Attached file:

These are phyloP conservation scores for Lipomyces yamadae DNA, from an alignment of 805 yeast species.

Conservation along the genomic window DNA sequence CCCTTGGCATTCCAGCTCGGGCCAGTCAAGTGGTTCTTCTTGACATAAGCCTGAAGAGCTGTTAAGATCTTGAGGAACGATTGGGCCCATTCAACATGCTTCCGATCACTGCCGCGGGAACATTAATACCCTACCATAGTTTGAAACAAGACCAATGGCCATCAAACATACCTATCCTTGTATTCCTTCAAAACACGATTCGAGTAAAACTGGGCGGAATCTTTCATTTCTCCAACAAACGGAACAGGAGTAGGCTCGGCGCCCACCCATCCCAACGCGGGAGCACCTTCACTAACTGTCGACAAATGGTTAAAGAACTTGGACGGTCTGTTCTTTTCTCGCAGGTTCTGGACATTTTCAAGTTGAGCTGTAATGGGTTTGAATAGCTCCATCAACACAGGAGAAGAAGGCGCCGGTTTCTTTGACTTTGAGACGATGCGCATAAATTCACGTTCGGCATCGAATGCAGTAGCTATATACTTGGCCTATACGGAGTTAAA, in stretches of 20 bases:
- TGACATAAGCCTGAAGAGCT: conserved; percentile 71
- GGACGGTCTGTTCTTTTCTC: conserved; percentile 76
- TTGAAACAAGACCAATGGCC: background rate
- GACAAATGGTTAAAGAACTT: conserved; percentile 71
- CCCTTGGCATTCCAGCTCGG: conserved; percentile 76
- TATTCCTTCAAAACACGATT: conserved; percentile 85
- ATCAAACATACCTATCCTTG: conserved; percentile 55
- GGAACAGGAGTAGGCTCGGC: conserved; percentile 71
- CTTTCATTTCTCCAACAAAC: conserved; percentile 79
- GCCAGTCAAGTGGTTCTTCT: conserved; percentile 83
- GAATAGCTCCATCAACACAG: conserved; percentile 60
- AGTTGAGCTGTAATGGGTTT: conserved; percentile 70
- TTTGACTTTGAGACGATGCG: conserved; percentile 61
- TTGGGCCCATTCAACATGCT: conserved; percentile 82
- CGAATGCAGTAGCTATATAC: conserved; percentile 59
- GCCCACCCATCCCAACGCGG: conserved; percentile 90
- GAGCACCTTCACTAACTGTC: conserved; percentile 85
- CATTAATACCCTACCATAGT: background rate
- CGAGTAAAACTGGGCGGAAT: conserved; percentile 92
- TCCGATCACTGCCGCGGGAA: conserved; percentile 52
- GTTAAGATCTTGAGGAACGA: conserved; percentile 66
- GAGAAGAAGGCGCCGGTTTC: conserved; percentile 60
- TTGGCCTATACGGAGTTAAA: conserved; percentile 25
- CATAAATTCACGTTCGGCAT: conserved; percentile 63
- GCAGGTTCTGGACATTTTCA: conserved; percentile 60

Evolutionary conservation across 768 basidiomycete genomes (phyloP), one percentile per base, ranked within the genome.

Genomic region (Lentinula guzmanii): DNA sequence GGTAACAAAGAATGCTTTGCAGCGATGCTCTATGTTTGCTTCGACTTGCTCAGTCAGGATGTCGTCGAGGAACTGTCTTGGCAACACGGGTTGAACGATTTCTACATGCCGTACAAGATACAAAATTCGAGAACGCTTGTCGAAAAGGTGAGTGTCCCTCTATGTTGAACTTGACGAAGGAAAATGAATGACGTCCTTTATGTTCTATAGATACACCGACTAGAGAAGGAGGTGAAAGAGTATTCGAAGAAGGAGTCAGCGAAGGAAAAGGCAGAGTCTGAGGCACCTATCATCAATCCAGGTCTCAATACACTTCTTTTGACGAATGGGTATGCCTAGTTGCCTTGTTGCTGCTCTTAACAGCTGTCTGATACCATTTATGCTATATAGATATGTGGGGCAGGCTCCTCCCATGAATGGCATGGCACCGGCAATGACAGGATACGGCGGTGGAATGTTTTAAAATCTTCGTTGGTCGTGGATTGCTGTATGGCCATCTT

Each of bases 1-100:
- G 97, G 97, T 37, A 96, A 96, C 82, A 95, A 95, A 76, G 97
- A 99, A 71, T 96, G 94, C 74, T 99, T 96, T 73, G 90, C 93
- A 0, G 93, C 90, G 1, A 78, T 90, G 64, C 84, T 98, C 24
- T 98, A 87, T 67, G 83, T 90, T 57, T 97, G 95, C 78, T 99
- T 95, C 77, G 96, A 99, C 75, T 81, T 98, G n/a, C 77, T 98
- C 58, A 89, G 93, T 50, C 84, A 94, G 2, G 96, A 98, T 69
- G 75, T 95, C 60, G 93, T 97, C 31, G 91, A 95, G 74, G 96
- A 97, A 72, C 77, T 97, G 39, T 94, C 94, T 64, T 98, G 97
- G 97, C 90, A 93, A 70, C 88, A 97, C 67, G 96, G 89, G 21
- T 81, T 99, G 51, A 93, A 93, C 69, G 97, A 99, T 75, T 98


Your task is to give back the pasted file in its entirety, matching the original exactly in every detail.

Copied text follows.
These are phyloP conservation scores for Lipomyces yamadae DNA, from an alignment of 805 yeast species.

Conservation along the genomic window DNA sequence CCCTTGGCATTCCAGCTCGGGCCAGTCAAGTGGTTCTTCTTGACATAAGCCTGAAGAGCTGTTAAGATCTTGAGGAACGATTGGGCCCATTCAACATGCTTCCGATCACTGCCGCGGGAACATTAATACCCTACCATAGTTTGAAACAAGACCAATGGCCATCAAACATACCTATCCTTGTATTCCTTCAAAACACGATTCGAGTAAAACTGGGCGGAATCTTTCATTTCTCCAACAAACGGAACAGGAGTAGGCTCGGCGCCCACCCATCCCAACGCGGGAGCACCTTCACTAACTGTCGACAAATGGTTAAAGAACTTGGACGGTCTGTTCTTTTCTCGCAGGTTCTGGACATTTTCAAGTTGAGCTGTAATGGGTTTGAATAGCTCCATCAACACAGGAGAAGAAGGCGCCGGTTTCTTTGACTTTGAGACGATGCGCATAAATTCACGTTCGGCATCGAATGCAGTAGCTATATACTTGGCCTATACGGAGTTAAA, in stretches of 20 bases:
- TGACATAAGCCTGAAGAGCT: conserved; percentile 71
- GGACGGTCTGTTCTTTTCTC: conserved; percentile 76
- TTGAAACAAGACCAATGGCC: background rate
- GACAAATGGTTAAAGAACTT: conserved; percentile 71
- CCCTTGGCATTCCAGCTCGG: conserved; percentile 76
- TATTCCTTCAAAACACGATT: conserved; percentile 85
- ATCAAACATACCTATCCTTG: conserved; percentile 55
- GGAACAGGAGTAGGCTCGGC: conserved; percentile 71
- CTTTCATTTCTCCAACAAAC: conserved; percentile 79
- GCCAGTCAAGTGGTTCTTCT: conserved; percentile 83
- GAATAGCTCCATCAACACAG: conserved; percentile 60
- AGTTGAGCTGTAATGGGTTT: conserved; percentile 70
- TTTGACTTTGAGACGATGCG: conserved; percentile 61
- TTGGGCCCATTCAACATGCT: conserved; percentile 82
- CGAATGCAGTAGCTATATAC: conserved; percentile 59
- GCCCACCCATCCCAACGCGG: conserved; percentile 90
- GAGCACCTTCACTAACTGTC: conserved; percentile 85
- CATTAATACCCTACCATAGT: background rate
- CGAGTAAAACTGGGCGGAAT: conserved; percentile 92
- TCCGATCACTGCCGCGGGAA: conserved; percentile 52
- GTTAAGATCTTGAGGAACGA: conserved; percentile 66
- GAGAAGAAGGCGCCGGTTTC: conserved; percentile 60
- TTGGCCTATACGGAGTTAAA: conserved; percentile 25
- CATAAATTCACGTTCGGCAT: conserved; percentile 63
- GCAGGTTCTGGACATTTTCA: conserved; percentile 60

Evolutionary conservation across 768 basidiomycete genomes (phyloP), one percentile per base, ranked within the genome.

Genomic region (Lentinula guzmanii): DNA sequence GGTAACAAAGAATGCTTTGCAGCGATGCTCTATGTTTGCTTCGACTTGCTCAGTCAGGATGTCGTCGAGGAACTGTCTTGGCAACACGGGTTGAACGATTTCTACATGCCGTACAAGATACAAAATTCGAGAACGCTTGTCGAAAAGGTGAGTGTCCCTCTATGTTGAACTTGACGAAGGAAAATGAATGACGTCCTTTATGTTCTATAGATACACCGACTAGAGAAGGAGGTGAAAGAGTATTCGAAGAAGGAGTCAGCGAAGGAAAAGGCAGAGTCTGAGGCACCTATCATCAATCCAGGTCTCAATACACTTCTTTTGACGAATGGGTATGCCTAGTTGCCTTGTTGCTGCTCTTAACAGCTGTCTGATACCATTTATGCTATATAGATATGTGGGGCAGGCTCCTCCCATGAATGGCATGGCACCGGCAATGACAGGATACGGCGGTGGAATGTTTTAAAATCTTCGTTGGTCGTGGATTGCTGTATGGCCATCTT

Each of bases 1-100:
- G 97, G 97, T 37, A 96, A 96, C 82, A 95, A 95, A 76, G 97
- A 99, A 71, T 96, G 94, C 74, T 99, T 96, T 73, G 90, C 93
- A 0, G 93, C 90, G 1, A 78, T 90, G 64, C 84, T 98, C 24
- T 98, A 87, T 67, G 83, T 90, T 57, T 97, G 95, C 78, T 99
- T 95, C 77, G 96, A 99, C 75, T 81, T 98, G n/a, C 77, T 98
- C 58, A 89, G 93, T 50, C 84, A 94, G 2, G 96, A 98, T 69
- G 75, T 95, C 60, G 93, T 97, C 31, G 91, A 95, G 74, G 96
- A 97, A 72, C 77, T 97, G 39, T 94, C 94, T 64, T 98, G 97
- G 97, C 90, A 93, A 70, C 88, A 97, C 67, G 96, G 89, G 21
- T 81, T 99, G 51, A 93, A 93, C 69, G 97, A 99, T 75, T 98